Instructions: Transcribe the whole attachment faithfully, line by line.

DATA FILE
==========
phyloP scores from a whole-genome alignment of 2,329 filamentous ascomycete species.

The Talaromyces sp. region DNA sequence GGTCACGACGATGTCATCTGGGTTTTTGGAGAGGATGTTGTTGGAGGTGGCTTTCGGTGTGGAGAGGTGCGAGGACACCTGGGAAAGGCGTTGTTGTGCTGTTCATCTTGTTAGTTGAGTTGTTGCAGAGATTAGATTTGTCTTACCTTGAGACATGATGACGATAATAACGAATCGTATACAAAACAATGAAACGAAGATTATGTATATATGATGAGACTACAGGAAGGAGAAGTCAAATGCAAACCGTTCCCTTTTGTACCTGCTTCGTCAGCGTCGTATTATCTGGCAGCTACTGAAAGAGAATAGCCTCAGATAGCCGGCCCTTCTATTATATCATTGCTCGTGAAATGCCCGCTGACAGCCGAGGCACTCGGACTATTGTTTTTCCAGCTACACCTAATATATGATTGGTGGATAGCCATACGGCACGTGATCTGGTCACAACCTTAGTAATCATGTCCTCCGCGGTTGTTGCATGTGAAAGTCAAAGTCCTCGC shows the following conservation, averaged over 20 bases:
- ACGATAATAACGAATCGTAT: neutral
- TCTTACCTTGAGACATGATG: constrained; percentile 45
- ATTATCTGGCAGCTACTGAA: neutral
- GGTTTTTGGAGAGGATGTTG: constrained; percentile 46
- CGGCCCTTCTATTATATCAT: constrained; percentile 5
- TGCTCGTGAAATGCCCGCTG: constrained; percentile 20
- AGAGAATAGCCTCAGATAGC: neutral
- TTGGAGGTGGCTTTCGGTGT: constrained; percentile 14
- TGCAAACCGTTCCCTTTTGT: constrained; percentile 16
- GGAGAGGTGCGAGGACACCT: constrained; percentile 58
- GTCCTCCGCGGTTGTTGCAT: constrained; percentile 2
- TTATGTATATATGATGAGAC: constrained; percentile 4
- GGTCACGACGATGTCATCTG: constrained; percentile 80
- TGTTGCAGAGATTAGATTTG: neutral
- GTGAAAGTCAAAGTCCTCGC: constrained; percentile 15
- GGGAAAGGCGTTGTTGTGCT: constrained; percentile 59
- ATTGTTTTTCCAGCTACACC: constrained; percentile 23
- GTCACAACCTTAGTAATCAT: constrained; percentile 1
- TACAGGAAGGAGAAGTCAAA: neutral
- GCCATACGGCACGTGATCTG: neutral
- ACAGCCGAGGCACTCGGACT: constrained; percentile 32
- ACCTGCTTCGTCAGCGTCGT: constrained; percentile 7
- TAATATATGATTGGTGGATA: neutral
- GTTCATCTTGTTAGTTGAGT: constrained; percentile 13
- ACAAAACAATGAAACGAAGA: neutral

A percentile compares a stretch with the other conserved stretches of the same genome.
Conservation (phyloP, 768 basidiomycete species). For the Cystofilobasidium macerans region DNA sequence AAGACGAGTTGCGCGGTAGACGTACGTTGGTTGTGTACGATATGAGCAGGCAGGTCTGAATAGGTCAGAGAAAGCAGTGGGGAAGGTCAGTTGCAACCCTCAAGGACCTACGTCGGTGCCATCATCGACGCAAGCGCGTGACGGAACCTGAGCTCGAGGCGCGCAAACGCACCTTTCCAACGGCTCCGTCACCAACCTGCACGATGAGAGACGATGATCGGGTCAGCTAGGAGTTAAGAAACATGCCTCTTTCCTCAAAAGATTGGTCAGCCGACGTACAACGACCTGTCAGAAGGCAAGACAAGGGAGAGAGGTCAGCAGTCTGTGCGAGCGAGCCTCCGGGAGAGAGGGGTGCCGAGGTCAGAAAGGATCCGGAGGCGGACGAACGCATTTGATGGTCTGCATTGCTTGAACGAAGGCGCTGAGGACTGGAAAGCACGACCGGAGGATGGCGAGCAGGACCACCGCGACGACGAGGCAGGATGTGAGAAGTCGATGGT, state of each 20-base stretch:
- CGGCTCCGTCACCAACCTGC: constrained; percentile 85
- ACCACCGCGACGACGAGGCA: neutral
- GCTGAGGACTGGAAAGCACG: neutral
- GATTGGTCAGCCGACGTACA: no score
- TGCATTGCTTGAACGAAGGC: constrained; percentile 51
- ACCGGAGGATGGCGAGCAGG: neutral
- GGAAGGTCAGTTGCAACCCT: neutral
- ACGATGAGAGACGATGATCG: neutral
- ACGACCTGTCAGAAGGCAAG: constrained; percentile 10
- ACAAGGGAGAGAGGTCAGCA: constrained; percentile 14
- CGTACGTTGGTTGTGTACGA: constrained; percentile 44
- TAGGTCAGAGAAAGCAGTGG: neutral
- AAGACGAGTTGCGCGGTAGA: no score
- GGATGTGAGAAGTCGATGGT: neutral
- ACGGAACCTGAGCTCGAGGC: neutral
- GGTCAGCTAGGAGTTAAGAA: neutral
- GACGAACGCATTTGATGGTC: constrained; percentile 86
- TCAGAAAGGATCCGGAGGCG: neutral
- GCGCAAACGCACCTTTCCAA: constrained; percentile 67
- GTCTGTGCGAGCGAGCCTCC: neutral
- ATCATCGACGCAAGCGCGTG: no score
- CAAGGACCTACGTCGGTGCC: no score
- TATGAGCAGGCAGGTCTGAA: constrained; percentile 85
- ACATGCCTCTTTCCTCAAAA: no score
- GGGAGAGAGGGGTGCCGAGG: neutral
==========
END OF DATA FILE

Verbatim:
phyloP scores from a whole-genome alignment of 2,329 filamentous ascomycete species.

The Talaromyces sp. region DNA sequence GGTCACGACGATGTCATCTGGGTTTTTGGAGAGGATGTTGTTGGAGGTGGCTTTCGGTGTGGAGAGGTGCGAGGACACCTGGGAAAGGCGTTGTTGTGCTGTTCATCTTGTTAGTTGAGTTGTTGCAGAGATTAGATTTGTCTTACCTTGAGACATGATGACGATAATAACGAATCGTATACAAAACAATGAAACGAAGATTATGTATATATGATGAGACTACAGGAAGGAGAAGTCAAATGCAAACCGTTCCCTTTTGTACCTGCTTCGTCAGCGTCGTATTATCTGGCAGCTACTGAAAGAGAATAGCCTCAGATAGCCGGCCCTTCTATTATATCATTGCTCGTGAAATGCCCGCTGACAGCCGAGGCACTCGGACTATTGTTTTTCCAGCTACACCTAATATATGATTGGTGGATAGCCATACGGCACGTGATCTGGTCACAACCTTAGTAATCATGTCCTCCGCGGTTGTTGCATGTGAAAGTCAAAGTCCTCGC shows the following conservation, averaged over 20 bases:
- ACGATAATAACGAATCGTAT: neutral
- TCTTACCTTGAGACATGATG: constrained; percentile 45
- ATTATCTGGCAGCTACTGAA: neutral
- GGTTTTTGGAGAGGATGTTG: constrained; percentile 46
- CGGCCCTTCTATTATATCAT: constrained; percentile 5
- TGCTCGTGAAATGCCCGCTG: constrained; percentile 20
- AGAGAATAGCCTCAGATAGC: neutral
- TTGGAGGTGGCTTTCGGTGT: constrained; percentile 14
- TGCAAACCGTTCCCTTTTGT: constrained; percentile 16
- GGAGAGGTGCGAGGACACCT: constrained; percentile 58
- GTCCTCCGCGGTTGTTGCAT: constrained; percentile 2
- TTATGTATATATGATGAGAC: constrained; percentile 4
- GGTCACGACGATGTCATCTG: constrained; percentile 80
- TGTTGCAGAGATTAGATTTG: neutral
- GTGAAAGTCAAAGTCCTCGC: constrained; percentile 15
- GGGAAAGGCGTTGTTGTGCT: constrained; percentile 59
- ATTGTTTTTCCAGCTACACC: constrained; percentile 23
- GTCACAACCTTAGTAATCAT: constrained; percentile 1
- TACAGGAAGGAGAAGTCAAA: neutral
- GCCATACGGCACGTGATCTG: neutral
- ACAGCCGAGGCACTCGGACT: constrained; percentile 32
- ACCTGCTTCGTCAGCGTCGT: constrained; percentile 7
- TAATATATGATTGGTGGATA: neutral
- GTTCATCTTGTTAGTTGAGT: constrained; percentile 13
- ACAAAACAATGAAACGAAGA: neutral

A percentile compares a stretch with the other conserved stretches of the same genome.
Conservation (phyloP, 768 basidiomycete species). For the Cystofilobasidium macerans region DNA sequence AAGACGAGTTGCGCGGTAGACGTACGTTGGTTGTGTACGATATGAGCAGGCAGGTCTGAATAGGTCAGAGAAAGCAGTGGGGAAGGTCAGTTGCAACCCTCAAGGACCTACGTCGGTGCCATCATCGACGCAAGCGCGTGACGGAACCTGAGCTCGAGGCGCGCAAACGCACCTTTCCAACGGCTCCGTCACCAACCTGCACGATGAGAGACGATGATCGGGTCAGCTAGGAGTTAAGAAACATGCCTCTTTCCTCAAAAGATTGGTCAGCCGACGTACAACGACCTGTCAGAAGGCAAGACAAGGGAGAGAGGTCAGCAGTCTGTGCGAGCGAGCCTCCGGGAGAGAGGGGTGCCGAGGTCAGAAAGGATCCGGAGGCGGACGAACGCATTTGATGGTCTGCATTGCTTGAACGAAGGCGCTGAGGACTGGAAAGCACGACCGGAGGATGGCGAGCAGGACCACCGCGACGACGAGGCAGGATGTGAGAAGTCGATGGT, state of each 20-base stretch:
- CGGCTCCGTCACCAACCTGC: constrained; percentile 85
- ACCACCGCGACGACGAGGCA: neutral
- GCTGAGGACTGGAAAGCACG: neutral
- GATTGGTCAGCCGACGTACA: no score
- TGCATTGCTTGAACGAAGGC: constrained; percentile 51
- ACCGGAGGATGGCGAGCAGG: neutral
- GGAAGGTCAGTTGCAACCCT: neutral
- ACGATGAGAGACGATGATCG: neutral
- ACGACCTGTCAGAAGGCAAG: constrained; percentile 10
- ACAAGGGAGAGAGGTCAGCA: constrained; percentile 14
- CGTACGTTGGTTGTGTACGA: constrained; percentile 44
- TAGGTCAGAGAAAGCAGTGG: neutral
- AAGACGAGTTGCGCGGTAGA: no score
- GGATGTGAGAAGTCGATGGT: neutral
- ACGGAACCTGAGCTCGAGGC: neutral
- GGTCAGCTAGGAGTTAAGAA: neutral
- GACGAACGCATTTGATGGTC: constrained; percentile 86
- TCAGAAAGGATCCGGAGGCG: neutral
- GCGCAAACGCACCTTTCCAA: constrained; percentile 67
- GTCTGTGCGAGCGAGCCTCC: neutral
- ATCATCGACGCAAGCGCGTG: no score
- CAAGGACCTACGTCGGTGCC: no score
- TATGAGCAGGCAGGTCTGAA: constrained; percentile 85
- ACATGCCTCTTTCCTCAAAA: no score
- GGGAGAGAGGGGTGCCGAGG: neutral